There's a good reason many in Wellington have seen Labour's internal polling this week. It's amazing.
Labour's sitting on 49 per cent, National's on 35 per cent, and sitting on the threshold are both the Greens and NZ First on 5 per cent each. On those figures Labour could govern alone, NZ First loses its cherished kingmaker position and National has no pathway to government. Instead, the Opposition faces the risk of losing talented and rising MPs such as Nicola Willis.
Context is needed though. While 49 per cent is an excellent result for Labour, this is not untouchable territory yet. National rose to heights of 57 per cent a couple of months after the Christchurch earthquake.
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And while the PM and Finance Minister both deserve credit for how confidently they've executed their decisions, this is only partly a score card on their crisis management. The other part is simply a reflection of voters feeling scared. This is what happens in a crisis. That explains why Scott Morrison and Donald Trump's poll ratings surged despite Australian commentators repeatedly comparing ScoMo unfavourably with Jacinda Ardern and despite Trump failing to decide whether Covid-19 is just a flu or something worse.
Labour should be a little worried about what happens next. This crisis is only comparable to the earthquake up to a point. The quake was an act of God. Shutting down the economy for a month is an act of Government. While voters might forgive an act of God, will they be as forgiving of an act they can blame on people in the Beehive? Especially when there are perceived unfairnesses in which businesses are classified as essential and which aren't, and which businesses are saved and which aren't.
Still, these numbers might go some way to explaining a bit of political manoeuvring this week. Is this why Paula Bennett and Winston Peters both started calling for a delayed election? A later election could give the electorate time to get grumpy at Labour - the party front-and-centre in this pandemic response - and therefore bring its polling down. That could give National a better chance at the election. It could also mean Labour may need NZ First to form government
The poll numbers may also explain why Winston Peters cut the PM's lunch on Thursday morning by going on multiple radio stations and announcing the details of her plan to quarantine international arrivals only hours before the PM could do so herself. It certainly got him the kind of attention he needs to remind voters he's still around and part of a response that looks like it's only run by Labour.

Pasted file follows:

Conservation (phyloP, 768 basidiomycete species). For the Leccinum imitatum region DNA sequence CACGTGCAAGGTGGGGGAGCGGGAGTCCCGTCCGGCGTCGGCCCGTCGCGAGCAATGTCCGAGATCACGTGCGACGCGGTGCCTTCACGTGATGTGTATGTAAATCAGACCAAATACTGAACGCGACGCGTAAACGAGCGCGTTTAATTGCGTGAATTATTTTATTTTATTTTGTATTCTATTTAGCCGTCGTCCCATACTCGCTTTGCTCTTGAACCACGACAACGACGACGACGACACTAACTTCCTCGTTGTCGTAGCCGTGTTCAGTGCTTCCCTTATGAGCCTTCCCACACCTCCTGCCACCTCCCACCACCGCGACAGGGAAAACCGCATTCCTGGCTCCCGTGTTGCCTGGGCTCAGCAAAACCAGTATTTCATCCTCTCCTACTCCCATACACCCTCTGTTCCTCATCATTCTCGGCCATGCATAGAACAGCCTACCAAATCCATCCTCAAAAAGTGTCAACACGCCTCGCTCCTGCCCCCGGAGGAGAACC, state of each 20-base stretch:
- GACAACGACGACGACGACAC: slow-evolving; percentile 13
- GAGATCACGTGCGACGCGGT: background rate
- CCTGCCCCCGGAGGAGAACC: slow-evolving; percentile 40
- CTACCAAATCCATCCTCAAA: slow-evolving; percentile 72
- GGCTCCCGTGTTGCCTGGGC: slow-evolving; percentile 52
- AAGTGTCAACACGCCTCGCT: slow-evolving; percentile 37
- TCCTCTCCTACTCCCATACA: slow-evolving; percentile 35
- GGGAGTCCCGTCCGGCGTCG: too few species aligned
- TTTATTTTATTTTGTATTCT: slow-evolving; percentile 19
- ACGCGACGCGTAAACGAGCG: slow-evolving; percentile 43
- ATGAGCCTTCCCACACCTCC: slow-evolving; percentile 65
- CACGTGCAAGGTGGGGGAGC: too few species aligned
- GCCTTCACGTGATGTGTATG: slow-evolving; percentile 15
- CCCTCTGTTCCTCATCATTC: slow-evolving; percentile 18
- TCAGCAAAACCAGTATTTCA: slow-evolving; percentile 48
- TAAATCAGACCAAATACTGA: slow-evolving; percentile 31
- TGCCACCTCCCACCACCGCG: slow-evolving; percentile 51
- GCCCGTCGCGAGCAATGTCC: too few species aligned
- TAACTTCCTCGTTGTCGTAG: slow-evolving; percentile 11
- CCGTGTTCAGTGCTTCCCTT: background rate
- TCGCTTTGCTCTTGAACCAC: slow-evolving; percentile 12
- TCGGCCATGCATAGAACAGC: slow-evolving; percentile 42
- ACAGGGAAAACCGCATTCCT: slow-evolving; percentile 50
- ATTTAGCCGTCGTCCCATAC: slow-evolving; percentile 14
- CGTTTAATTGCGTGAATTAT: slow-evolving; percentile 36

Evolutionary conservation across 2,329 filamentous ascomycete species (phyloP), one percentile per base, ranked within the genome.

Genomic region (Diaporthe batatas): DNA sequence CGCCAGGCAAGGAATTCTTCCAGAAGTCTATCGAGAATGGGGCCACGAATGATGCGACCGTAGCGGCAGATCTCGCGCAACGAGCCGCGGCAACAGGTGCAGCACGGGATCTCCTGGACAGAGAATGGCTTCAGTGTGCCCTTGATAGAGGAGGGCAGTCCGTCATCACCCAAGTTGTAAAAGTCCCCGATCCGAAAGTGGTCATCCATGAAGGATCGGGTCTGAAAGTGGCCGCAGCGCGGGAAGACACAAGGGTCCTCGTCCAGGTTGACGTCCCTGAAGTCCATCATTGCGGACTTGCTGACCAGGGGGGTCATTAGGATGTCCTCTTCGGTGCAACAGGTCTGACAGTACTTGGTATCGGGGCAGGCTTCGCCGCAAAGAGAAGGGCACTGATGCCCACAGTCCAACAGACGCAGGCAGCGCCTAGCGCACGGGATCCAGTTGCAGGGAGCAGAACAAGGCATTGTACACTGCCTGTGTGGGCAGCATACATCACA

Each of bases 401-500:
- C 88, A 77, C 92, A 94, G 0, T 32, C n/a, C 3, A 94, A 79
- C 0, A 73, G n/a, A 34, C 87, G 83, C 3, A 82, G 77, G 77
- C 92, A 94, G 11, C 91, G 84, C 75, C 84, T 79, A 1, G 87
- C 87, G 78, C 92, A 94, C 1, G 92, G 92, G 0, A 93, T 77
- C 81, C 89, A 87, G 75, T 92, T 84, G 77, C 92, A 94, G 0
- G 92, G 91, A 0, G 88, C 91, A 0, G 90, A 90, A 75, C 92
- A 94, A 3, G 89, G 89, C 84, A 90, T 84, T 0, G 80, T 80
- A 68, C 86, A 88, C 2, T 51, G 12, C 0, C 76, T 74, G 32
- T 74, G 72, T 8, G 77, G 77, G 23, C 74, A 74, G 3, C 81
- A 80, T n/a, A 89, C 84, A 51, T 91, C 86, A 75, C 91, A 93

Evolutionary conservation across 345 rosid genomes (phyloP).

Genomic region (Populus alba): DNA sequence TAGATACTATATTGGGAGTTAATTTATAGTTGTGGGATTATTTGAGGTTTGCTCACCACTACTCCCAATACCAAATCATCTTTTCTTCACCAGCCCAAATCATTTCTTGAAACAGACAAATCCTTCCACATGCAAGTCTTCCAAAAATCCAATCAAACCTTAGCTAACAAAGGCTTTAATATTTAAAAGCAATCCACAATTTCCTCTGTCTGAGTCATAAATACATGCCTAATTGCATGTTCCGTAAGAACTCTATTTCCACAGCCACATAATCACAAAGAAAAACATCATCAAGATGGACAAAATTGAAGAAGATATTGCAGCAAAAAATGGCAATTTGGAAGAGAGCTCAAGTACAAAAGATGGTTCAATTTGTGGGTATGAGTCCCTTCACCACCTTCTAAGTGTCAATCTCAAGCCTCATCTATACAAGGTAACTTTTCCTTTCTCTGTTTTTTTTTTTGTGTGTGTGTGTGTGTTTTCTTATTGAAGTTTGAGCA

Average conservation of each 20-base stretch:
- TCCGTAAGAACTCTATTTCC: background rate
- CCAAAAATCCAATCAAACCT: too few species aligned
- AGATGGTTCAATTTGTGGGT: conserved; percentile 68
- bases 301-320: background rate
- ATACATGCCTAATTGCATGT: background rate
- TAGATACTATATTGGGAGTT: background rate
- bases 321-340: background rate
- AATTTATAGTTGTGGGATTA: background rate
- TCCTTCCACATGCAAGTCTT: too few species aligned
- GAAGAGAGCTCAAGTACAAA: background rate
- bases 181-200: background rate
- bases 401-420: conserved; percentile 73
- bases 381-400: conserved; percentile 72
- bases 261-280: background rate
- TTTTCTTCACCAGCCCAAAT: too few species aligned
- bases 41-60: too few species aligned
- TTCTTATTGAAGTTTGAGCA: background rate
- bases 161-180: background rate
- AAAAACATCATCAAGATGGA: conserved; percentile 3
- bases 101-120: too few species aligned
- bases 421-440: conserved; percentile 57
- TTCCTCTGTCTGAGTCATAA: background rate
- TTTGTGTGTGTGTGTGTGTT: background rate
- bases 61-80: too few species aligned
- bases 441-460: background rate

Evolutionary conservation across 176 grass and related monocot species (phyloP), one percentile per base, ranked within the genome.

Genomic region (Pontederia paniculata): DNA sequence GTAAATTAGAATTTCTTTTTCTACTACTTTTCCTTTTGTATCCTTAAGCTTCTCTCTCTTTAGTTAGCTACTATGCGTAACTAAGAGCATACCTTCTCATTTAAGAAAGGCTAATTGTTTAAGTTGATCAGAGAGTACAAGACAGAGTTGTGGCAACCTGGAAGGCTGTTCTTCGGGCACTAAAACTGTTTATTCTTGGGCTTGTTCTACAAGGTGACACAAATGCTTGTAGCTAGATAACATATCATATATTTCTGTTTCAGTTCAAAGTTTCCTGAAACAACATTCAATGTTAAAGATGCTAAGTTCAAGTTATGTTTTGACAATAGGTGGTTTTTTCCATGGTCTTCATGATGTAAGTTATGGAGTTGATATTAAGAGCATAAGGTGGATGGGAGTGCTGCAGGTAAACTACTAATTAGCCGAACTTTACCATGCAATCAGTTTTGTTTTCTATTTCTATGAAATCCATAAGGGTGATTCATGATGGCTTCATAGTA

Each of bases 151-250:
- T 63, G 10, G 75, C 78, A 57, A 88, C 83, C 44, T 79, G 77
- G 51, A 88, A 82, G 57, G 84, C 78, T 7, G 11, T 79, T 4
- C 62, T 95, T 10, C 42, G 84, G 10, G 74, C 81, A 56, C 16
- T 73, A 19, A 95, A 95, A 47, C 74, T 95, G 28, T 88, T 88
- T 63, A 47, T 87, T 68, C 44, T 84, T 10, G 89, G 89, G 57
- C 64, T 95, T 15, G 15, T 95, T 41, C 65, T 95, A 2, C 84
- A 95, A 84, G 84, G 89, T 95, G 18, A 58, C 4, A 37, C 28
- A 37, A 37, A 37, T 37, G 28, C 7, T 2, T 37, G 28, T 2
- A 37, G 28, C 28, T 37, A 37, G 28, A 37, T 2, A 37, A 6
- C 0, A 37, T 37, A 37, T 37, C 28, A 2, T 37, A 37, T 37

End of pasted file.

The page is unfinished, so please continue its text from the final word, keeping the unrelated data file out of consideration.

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He might well want a slice of what's happening to Labour in the polls right now.
It's fantastic to see the Government finally promise to quarantine all international arrivals from here on in.
But this should have happened two weeks ago.
In the two weeks since we went into lockdown, only 6677 people have arrived in this country. We have 14,000 hotel and motel rooms in Auckland alone, and 141,000 rooms available across the country in hotels, motels, backpackers and caravan parks. We could have accommodated all those arrivals several times over.
We should have. It might have allowed us leave the lockdown early. According to Auckland University's Professor Shaun Hendy, if the government had gone as hard as it could - quarantined everyone, put police on the streets early, contact-traced extensively and tested as much as was able - we would possibly have been able to cut the four weeks short. He knows what he's talking about. He's doing the modelling on this pandemic for the government.
Going hard earlier would've saved us billions. This lockdown costs $3.5 billion a week. We need it as short as possible. The OECD says we will be the hardest hit economy in the world.
The government should be applauded for finally making the decision, but it's a decision that should've been made two weeks ago.